Social networking giant Facebook Inc. (NASDAQ: FB) stock plunged on Monday amid a global outage wiping over $50 billion off the stocks market capitalization.
The shares of FB fell as high as 6% to an intraday low of $323, marking its biggest single-day loss since a 6.3% drop on October 30, 2020. Currently, the social network is trading at $324.82, down −18.19 (5.30%), at the time of publication.
It is worth noting that the stock is trading below its 20 and 50 simple moving average (SMA) lines signaling a bearish short-term sentiment around the stock. Before the stock’s collapse, FB was on an upward horizon trajectory, as shown by the two trend lines drawn over several time frames, as it made higher swing highs and lower swing lows.
On the whole, Facebook’s stock has mostly escaped unscathed from the barrage of public humiliations and accusations over the years. So far in 2021, shares have gained 18.4 % compared to the 16% of the S&P 500 index SPX, -1.45 % during that time.
Meanwhile, shares have more than doubled over the past three years, gaining 106.2% during that period, while the S&P 500 index gained 51% during that same period. However, this time around, things seem to be different.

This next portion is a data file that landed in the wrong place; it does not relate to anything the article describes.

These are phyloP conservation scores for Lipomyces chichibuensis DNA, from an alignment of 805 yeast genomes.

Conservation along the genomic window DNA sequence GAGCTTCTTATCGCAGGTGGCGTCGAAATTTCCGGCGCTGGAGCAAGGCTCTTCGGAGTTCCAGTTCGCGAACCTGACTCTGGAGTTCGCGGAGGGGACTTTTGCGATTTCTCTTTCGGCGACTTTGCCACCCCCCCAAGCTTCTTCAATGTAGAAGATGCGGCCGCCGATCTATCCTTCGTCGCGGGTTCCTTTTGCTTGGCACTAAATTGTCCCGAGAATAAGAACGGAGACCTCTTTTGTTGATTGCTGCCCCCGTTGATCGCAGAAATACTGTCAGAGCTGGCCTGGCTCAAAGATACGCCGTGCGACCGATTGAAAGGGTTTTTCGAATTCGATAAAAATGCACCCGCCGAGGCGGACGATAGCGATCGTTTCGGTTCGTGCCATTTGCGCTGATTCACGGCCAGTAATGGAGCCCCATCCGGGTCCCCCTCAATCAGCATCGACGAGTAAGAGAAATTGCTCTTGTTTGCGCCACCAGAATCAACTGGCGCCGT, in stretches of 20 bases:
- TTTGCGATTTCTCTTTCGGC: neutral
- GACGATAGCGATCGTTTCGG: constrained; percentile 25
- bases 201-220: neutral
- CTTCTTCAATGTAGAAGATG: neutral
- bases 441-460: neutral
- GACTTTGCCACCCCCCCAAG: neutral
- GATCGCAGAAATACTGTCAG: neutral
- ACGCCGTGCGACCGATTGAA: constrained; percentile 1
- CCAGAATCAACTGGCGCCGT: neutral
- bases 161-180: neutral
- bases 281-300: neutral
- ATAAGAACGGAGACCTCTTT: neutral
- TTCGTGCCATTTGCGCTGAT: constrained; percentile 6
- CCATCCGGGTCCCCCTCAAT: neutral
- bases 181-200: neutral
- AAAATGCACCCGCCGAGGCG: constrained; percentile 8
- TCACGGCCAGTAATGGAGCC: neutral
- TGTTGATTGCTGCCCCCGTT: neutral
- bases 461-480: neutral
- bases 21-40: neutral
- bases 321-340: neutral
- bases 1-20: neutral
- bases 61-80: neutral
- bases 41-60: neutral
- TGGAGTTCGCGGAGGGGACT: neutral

One hour shutdown costs over $160 million
By way of illustration, services were affected by widespread disruptions on Monday morning, adding to the social network’s already bleak day. Facebook’s status dashboard, which allows Facebook to communicate its availability to staff, was even inaccessible.
It’s worth noting that Facebook, WhatsApp, Instagram, and Messenger have been down for more than an hour and counting. As a result, the estimated economic impact is just over $161 million each hour, according to the Cost of Shutdown Tool (COST) by NetBlocks.
The tool calculates the economic effect of an internet outage, mobile data blackout, or app restriction using World Bank, ITU, Eurostat, and United States Census variables.
Ironically, the social media giant tweeted on competitor Twitters platform to say it is experiencing issues and apologies for the inconvenience caused.
FB prioritizes profits over user safety
At the same time, to make matters worse, the company is facing accusations that it prioritizes profits above user safety. This has prompted the stock’s decline, only enhanced further by a major outage of Facebook services.
Concerning the accusations, the late Sunday night news program “60 Minutes” featured an interview with Frances Haugen, a former Facebook data scientist who claims that the social media company has been misleading investors about how it is dealing with hate speech and disinformation on its platform.
In fact, Haugen had given hundreds of pages to The Wall Street Journal which were used to create The Facebook Files, published in the newspaper. Meanwhile, Haugen is set to appear before Congress on Tuesday morning, and he has filed for whistleblower protection charges with the Securities and Exchange Commission (SEC).